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Saturday, May 19, 2012

Federal Judge Boots Pay Disparity Lawsuit Against Port Authority

U.S. Judge Dismisses Pay Disparity Lawsuit Against Port Authority
The New York Law Journal by Mark Hamblett  -  May 21, 2012

Allegations that women lawyers at the Port Authority of New York and New Jersey are paid thousands of dollars less each year than men doing substantially equal work have been thrown out by a Manhattan federal judge.  Southern District Judge Naomi Reice Buchwald (See Profile) dismissed a lawsuit on May 18 brought by the Equal Employment Opportunity Commission (EEOC) on behalf of 14 non-supervisory women lawyers in the agency's in-house law department.  The suit, EEOC v. Port Authority of New York and New Jersey, 10. Civ. 7462, was brought under the Equal Pay Act of 1963, 29 U.S.C. §206(d)(1), following a three-year investigation by the commission. The case also alleged age discrimination under the Age Discrimination in Employment Act.  Buchwald heard oral arguments on dispositive motions on the equal pay component of the lawsuit on April 24.  In her ruling, the judge said the EEOC's complaint is "clearly insufficiently pleaded," particularly its "conclusory allegation" that women in the law department are paid less than men.  "The only remotely substantive allegations are that the relevant attorneys 'have substantially similar lengths of service and experience' and 'hav[e] the same job code,'" Buchwald said. "These allegations do not speak at all to the effort or responsibility required of the jobs, and they mention the requisite skill only cursorily. Without more, they are insufficient to meet the plausibility and fair notice standard."  At a June 2011 conference, the judge directed the EEOC to respond to interrogatories so the Port Authority could better determine the grounds of the Equal Pay Act claims.  She said in her decision that some of the answers to those interrogatories "do little more than recite broad generalities about attorneys in general, rather than say anything about Port Authority's attorneys in particular."  The judge continued, "While it is no doubt true that the attorneys in Port Authority's law department all have 'the same professional degree and admission to the bar,' utilize 'problem-solving and analytical skills' as well as 'professional judgment and legal skills,' and work 'under pressures and deadlines,' the same may be said of virtually any practicing lawyer. We are hard-pressed to deem a listing of these abstract generalities a true comparison of the content of the jobs at issue."  The EEOC had argued that it didn't need to give a detailed description of the requirements of the claimants' and comparators' jobs because the Port Authority doesn't treat the jobs as different.  But Buchwald rejected this argument as well.  "It strains credulity to argue that Port Authority, which does not set wages based on a lockstep scale, does not factor into its pay decisions the kind and quality of work its attorneys perform," she said. "The allegations as a whole simply do not rise to the requisite level of facial plausibility."  The decision still leaves alive the EEOC's allegations that the Port Authority discriminated on the basis of age by firing older workers.  Also still pending in Newark federal court is another suit charging discrimination at the Port Authority.  Donald Burke, a former high level attorney at the agency, filed suit in 2011 claiming he refused a request from higher-ups in the general counsel's office to alter job evaluations to make a disparity in pay appear justified.  When he refused, Burke claims in Burke v. Port Authority, 11-cv-6853, that two of the lowest paid women in the department, Shirley Spira and Dolores Ward, were fired in 2007 to make the disparity less stark. Ward, 55 when the Southern District EEOC suit was filed, and Shirley Spira, 57, both had their pay claims rejected by Buchwald.  The Port Authority said in a statement on May 18 that "the agency is committed to a merit-based pay system—one in which employees are paid based on their performance and quality of their work, consistent with business necessity, not on their gender."  Noting that Buchwald had rejected the EEOC pay claims after a thee-year investigation, the Port Authority said, "We stand firmly behind paying people based on skill, effort and responsibility."  EEOC attorney Louis Graziano told the Law Journal in a 2010 interview that the Port Authority had roughly 50 nonsupervisory attorneys, about 20 of whom were women.  Attorneys in those positions could be earning upward of $150,000, Graziano said. However, he estimated that entry-level nonsupervisory lawyers were earning under $100,000.  Rosemary Alito and Laura Stutz of K& L Gates represented the Port Authority.  Konrad Batog represented the EEOC.  Mark Hamblett can be contacted at mhamblett@alm.com. Mary Pat Gallagher of the New Jersey Law Journal, an affiliate, contributed to this report.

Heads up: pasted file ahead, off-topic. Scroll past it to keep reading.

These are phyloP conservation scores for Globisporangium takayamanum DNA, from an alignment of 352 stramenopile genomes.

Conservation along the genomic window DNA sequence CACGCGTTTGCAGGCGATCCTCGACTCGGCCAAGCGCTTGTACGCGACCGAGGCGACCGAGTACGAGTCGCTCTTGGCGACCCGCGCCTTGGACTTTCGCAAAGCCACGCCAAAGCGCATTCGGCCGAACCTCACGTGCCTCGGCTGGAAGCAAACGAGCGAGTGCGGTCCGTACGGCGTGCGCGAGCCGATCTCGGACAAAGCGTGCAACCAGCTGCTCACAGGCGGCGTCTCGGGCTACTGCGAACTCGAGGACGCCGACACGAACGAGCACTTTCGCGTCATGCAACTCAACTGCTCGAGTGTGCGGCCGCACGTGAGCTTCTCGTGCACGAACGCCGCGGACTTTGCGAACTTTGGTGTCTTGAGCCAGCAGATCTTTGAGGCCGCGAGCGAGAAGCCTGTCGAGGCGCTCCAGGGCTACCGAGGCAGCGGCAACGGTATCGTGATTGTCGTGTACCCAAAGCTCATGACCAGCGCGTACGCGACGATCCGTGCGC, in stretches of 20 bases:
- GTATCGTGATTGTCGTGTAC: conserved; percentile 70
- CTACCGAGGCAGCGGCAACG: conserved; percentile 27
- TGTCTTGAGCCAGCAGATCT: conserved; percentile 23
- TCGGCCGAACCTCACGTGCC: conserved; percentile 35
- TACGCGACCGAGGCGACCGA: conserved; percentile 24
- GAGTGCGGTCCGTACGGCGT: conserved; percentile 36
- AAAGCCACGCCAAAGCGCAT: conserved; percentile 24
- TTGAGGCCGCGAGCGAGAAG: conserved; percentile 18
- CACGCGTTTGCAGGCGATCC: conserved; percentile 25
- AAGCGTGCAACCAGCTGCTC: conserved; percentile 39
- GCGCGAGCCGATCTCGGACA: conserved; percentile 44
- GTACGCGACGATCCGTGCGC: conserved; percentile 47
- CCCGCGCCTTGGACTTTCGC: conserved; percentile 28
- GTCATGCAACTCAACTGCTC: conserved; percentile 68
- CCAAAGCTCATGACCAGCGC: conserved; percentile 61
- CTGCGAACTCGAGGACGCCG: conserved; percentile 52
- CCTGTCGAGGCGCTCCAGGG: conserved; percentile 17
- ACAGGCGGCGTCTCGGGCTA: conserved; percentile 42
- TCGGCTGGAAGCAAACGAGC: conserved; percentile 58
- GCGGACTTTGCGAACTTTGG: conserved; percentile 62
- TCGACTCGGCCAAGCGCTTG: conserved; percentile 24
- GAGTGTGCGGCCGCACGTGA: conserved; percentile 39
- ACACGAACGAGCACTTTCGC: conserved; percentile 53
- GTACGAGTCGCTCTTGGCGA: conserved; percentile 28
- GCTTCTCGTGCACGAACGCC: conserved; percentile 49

2 comments:

Anonymous said...

Another judge selling out to the power people. Nothing is more powerful than the cash monster Port Authority. These female lawyers were discriminated against and this judge doesn't care.

Anonymous said...

Feminist moaning being properly ignored. The poor dears are victims. Where are the woman erecting steel skyscrapers? http://www.youtube.com/watch?feature=player_embedded&v=GLPDBGZiT54

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               Video of 1st Hearing on Court 'Ethics' Corruption
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